I don't expect them to change their overall approach and start allowing multiple server forms, which so far can only be done with my WilsonWebForm.  I don't like that they limit valid html which makes perfect sense in some cases just because its not the best practice in most cases, but I do appreciate their stance on this -- and it certainly helps me sell more subscriptions.  But this is different, they are going out of their way to admit there are cases that require something different, while still ruling out the only scenarios that really matter.  And so far it seems that this feature is getting received very well (although I doubt this huge limitation is understood by most of these people), so its actually kind of funny to me that they originally didn't even want to provide this feature at all when I and others first asked for it.  So write to Rob Howard or Scott Guthrie and complain now while there is still time to correct this oversight.

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  • ASP.NET v2.0: New Web.Config Options in Whidbey

    There are lots of new options in the web.config file in ASP.NET v2.0.  I particularly like ability to globally define your RegisterTagPrefixes, as well as your Imports for all of your Pages.  Its also nice to see the cookieless attribute for Forms Authentication, with more options then just true or false so that different devices are handled appropriately.  Many of these others are very complicated, and they'll be discussed in articles about the specific features.  Here's the general layout:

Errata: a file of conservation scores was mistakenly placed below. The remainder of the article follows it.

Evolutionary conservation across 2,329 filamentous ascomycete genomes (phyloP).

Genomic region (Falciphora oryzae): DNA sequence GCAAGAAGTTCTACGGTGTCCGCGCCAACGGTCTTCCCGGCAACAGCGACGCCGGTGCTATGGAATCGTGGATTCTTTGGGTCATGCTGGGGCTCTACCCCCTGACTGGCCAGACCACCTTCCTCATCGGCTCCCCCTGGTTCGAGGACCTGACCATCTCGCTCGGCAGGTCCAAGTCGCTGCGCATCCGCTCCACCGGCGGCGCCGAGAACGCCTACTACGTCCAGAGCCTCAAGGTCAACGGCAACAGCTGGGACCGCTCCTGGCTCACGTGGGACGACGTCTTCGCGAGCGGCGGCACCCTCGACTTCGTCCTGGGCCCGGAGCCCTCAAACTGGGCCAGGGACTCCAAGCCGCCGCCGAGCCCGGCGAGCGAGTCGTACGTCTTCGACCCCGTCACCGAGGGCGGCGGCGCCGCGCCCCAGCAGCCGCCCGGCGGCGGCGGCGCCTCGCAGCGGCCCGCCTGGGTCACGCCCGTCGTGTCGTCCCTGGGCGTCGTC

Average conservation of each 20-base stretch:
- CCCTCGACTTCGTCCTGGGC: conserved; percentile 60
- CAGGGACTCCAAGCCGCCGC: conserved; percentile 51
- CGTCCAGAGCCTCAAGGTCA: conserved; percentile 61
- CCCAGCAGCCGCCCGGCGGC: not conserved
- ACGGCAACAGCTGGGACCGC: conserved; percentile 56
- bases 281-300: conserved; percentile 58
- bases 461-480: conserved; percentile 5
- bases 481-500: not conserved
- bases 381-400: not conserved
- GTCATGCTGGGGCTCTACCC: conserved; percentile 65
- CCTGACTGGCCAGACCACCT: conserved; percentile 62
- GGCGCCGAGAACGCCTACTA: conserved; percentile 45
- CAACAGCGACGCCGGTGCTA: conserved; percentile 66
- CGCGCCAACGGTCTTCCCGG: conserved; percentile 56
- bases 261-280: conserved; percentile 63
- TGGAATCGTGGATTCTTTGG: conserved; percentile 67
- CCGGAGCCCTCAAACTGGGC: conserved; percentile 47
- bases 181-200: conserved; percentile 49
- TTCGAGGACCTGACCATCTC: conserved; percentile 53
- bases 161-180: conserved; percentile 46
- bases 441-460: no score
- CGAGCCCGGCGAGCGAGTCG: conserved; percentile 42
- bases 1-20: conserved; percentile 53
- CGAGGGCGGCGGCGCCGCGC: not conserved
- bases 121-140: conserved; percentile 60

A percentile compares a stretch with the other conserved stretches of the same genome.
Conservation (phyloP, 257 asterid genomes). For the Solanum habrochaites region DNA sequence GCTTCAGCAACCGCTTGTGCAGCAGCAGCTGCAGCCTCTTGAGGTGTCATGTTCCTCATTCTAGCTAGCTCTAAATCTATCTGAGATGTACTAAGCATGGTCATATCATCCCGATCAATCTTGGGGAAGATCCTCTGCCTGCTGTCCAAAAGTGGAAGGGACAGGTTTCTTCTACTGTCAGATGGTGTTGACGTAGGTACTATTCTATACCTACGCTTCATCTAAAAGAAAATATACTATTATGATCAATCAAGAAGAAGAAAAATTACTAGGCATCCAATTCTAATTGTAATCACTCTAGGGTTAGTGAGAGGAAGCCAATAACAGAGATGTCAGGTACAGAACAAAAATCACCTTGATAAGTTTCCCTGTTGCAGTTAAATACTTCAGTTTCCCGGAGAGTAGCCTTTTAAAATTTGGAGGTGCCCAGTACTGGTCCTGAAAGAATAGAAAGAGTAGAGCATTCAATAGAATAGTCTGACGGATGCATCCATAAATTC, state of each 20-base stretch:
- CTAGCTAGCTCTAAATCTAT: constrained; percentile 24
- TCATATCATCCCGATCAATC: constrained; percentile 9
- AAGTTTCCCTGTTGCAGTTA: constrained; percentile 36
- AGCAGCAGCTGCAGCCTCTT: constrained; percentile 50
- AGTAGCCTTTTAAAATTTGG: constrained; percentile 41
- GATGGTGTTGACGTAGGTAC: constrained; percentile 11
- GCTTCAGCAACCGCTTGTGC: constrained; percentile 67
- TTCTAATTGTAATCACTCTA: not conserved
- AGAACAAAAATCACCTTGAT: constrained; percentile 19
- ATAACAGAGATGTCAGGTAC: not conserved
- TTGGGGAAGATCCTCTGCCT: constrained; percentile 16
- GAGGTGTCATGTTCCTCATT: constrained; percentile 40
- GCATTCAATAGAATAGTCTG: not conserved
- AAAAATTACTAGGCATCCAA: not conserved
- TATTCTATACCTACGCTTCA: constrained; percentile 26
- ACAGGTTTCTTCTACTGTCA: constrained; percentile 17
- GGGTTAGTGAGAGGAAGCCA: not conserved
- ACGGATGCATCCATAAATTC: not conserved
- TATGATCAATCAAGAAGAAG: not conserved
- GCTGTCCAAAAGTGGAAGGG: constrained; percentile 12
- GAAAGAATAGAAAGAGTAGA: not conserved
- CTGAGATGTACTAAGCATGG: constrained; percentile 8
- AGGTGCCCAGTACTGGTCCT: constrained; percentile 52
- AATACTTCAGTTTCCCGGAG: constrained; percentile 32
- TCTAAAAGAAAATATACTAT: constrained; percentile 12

<configuration>
      <system.web>
        <authentication mode="Forms">
          <forms defaultUrl=""
              cookieless="UseCookies|UseUri|AutoDetect|UseDeviceProfile" />
        </authentication>
        <connectionStrings />
        <featurePermissions />
        <healthMonitoring />
        <membership />
        <pages master="">
          <imports>
            <add namespace="" />
          </imports>
          <registerTagPrefixes>
            <add tagPrefix="" namespace="" />
          </registerTagPrefixes>
        </pages>
        <personalization />
        <siteCounters />
        <siteMap />
        <SMTPMail serverName="" serverPort="" from="" />
      </system.web>
    </configuration>

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  • ASP.NET v2.0: ObjectDataSource and ObjectSpaces